Welcome To Christmas Around The World
Learn How Other Children Celebrate Christmas From Different Countries!
Say Merry Christmas in Polish
'Wesołych Świąt Bożego Narodzenia'
or 'Wesołych Świąt' as a shorter version.
In Poland, an elaborate tradition called Wigilia is celebrated. Beginning on Christmas Eve, a strict 24-hour fast is observed which ends with a huge Christmas feast. In honor of the star of Bethlehem, the meal cannot begin until the first star of night appears. Though Christmas is Poland is officially known as Bozz Narodzenie, it is most often referred to as Gwiazdka, which means "little star." Once the star appears, a special rice wafer blessed by the parish priest called oplatek, is broken into pieces and shared by all. Finally the meal can begin. The feast consists of twelve courses, one for each Apostle. The table is always set with one extra seat in case a stranger or the Holy Spirit should appear to share the meal.
In Poland, Advent is the beginning of Christmas Time. It's a time when people try to be peaceful and remember the real reason for Christmas. People try not to have excess of anything. Some people give up their favourite foods or drinks and parties and discos are not widely held. Some people also go to Church quite frequently. There is the tradition of the 'roraty', special masses (or communion services) held at dawn and dedicated to Mary for receiving the good news from the angel Gabriel.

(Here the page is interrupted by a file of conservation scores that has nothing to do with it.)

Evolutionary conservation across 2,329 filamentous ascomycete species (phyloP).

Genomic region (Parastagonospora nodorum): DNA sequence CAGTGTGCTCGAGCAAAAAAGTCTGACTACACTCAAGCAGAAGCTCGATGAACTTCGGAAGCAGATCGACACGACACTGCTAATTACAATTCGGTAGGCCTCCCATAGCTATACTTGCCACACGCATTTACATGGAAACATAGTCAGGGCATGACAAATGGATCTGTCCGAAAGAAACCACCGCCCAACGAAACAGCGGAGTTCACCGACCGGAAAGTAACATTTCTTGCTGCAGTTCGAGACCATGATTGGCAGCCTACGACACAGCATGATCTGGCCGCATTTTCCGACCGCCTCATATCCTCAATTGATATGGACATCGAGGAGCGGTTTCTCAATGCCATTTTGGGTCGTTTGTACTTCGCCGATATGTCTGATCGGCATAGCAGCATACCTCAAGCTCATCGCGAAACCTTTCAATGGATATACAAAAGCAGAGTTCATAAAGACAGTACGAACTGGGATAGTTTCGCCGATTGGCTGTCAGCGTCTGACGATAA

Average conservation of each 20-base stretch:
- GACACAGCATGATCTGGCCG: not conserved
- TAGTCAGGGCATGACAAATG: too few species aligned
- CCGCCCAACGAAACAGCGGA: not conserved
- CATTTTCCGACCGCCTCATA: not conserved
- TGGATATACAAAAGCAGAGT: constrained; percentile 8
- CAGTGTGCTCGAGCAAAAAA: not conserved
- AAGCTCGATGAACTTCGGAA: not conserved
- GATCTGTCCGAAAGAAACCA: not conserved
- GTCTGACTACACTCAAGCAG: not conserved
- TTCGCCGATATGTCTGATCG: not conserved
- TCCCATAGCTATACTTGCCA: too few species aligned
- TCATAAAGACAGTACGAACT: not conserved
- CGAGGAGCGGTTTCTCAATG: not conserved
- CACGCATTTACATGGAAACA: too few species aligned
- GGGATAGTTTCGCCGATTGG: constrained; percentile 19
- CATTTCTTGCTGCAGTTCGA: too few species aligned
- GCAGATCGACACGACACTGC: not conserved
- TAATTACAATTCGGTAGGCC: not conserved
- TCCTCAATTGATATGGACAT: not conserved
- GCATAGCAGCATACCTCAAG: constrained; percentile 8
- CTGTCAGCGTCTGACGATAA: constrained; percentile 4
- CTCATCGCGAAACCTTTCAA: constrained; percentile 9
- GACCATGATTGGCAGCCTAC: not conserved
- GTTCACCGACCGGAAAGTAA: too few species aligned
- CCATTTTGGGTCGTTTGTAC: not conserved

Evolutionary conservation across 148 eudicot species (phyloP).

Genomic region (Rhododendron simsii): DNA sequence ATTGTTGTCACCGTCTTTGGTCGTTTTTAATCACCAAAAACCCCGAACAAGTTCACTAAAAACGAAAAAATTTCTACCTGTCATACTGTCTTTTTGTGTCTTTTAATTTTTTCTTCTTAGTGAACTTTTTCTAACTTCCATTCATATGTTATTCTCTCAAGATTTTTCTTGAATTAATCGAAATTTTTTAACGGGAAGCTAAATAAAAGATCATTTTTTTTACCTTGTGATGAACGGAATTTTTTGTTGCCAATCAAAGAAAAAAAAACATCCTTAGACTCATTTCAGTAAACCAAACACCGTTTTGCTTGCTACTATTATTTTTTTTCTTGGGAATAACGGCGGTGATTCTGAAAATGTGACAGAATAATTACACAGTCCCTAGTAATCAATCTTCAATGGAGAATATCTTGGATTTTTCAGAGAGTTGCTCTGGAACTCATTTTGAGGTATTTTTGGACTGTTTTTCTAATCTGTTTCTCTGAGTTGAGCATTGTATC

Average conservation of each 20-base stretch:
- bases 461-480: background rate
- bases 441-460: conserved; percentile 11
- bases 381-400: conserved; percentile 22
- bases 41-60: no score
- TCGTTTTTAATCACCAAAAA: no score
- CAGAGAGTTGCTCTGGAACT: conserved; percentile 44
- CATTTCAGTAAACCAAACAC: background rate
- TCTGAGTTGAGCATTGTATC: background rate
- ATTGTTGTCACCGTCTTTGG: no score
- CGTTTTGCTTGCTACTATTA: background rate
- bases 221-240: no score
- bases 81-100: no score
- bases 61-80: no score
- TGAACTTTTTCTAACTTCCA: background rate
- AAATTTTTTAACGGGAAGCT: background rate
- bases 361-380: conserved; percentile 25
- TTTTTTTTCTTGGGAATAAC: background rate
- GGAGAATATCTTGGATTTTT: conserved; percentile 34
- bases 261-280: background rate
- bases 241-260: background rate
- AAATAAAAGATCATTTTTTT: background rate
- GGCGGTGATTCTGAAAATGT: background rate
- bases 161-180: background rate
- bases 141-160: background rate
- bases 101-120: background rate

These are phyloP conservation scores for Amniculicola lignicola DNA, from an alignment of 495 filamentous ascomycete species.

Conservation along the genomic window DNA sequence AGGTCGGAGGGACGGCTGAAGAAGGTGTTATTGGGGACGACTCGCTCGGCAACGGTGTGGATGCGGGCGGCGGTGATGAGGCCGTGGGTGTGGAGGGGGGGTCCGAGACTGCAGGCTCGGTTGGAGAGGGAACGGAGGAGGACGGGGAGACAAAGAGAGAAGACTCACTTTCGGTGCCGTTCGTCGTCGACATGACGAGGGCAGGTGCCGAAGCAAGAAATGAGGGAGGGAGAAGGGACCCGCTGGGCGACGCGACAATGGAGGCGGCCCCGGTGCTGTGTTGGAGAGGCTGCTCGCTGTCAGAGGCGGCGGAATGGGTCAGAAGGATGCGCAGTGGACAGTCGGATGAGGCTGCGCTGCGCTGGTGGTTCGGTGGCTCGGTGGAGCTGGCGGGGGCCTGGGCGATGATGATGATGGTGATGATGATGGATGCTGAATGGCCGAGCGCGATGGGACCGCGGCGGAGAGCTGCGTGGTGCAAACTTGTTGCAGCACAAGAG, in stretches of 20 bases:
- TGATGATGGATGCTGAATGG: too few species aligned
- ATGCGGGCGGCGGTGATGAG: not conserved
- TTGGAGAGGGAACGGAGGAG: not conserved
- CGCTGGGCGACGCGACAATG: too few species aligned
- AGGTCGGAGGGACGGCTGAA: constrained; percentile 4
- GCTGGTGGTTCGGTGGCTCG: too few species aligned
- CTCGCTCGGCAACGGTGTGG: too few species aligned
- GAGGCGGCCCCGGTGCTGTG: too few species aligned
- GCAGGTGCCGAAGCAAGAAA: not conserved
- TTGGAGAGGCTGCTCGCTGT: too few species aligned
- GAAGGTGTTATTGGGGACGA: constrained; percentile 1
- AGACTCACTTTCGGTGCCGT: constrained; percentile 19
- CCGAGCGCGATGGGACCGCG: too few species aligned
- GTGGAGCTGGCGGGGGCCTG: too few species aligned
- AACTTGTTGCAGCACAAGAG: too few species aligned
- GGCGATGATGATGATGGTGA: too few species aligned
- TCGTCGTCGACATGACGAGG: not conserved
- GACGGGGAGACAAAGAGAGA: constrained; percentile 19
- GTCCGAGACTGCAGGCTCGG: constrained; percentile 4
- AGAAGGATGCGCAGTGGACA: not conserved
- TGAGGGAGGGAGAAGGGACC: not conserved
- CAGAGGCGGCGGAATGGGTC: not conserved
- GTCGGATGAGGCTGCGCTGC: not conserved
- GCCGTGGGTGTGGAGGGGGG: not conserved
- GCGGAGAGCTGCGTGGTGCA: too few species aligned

During Advent, people also prepare their houses for Christmas. There's lots of cleaning and people wash their windows and clean their carpets very thoroughly. Everything must be clean for Christmas day!
Before Christmas, children in schools and preschools take part in "Jasełka" (Nativity Plays). They are very popular and often more secular than religious. The Christmas story is also sometime put into modern times.
The smell of tangerines in schools or workplaces is widely thought to mean that Christmas time is about to start!
Poland is a largely catholic country and Christmas Eve is a very important and busy day. It's now often the most important day over Christmas - even though it's not a holiday but Christmas and the 26th December are holidays! Traditionally it was day of fasting and abstinence (not eating anything) and meat is not normally allowed to be eaten in any form.
Christmas Eve is known as Wigilia (pronounced vee-GHEE-lee-uh). The house is also cleaned and everyone gets washed and puts on their festive clothes. The main Christmas meal is eaten in the evening and is called "Kolacja wigilijna" (Christmas Eve supper). It's traditional that no food is eaten until the first star is seen in the sky! So children look at the night sky to spot the first star!
On the table there are 12 dishes - they are meant to give you good luck for the next 12 months. The meal is traditionally meat free, this is to remember the animals who took take of the baby Jesus in the manger. Everyone has to eat or at least try some of each dish. For catholics the 12 dishes symbolize Jesus's 12 disciples. Like in many Catholic countries, Christmas Eve is often a 'fasting day' meaning that some people don't eat anything until after sunset (when the Church day officially ends). So that's where the custom of the first star come from. Some people in central Poland say that at midnight the animals can talk.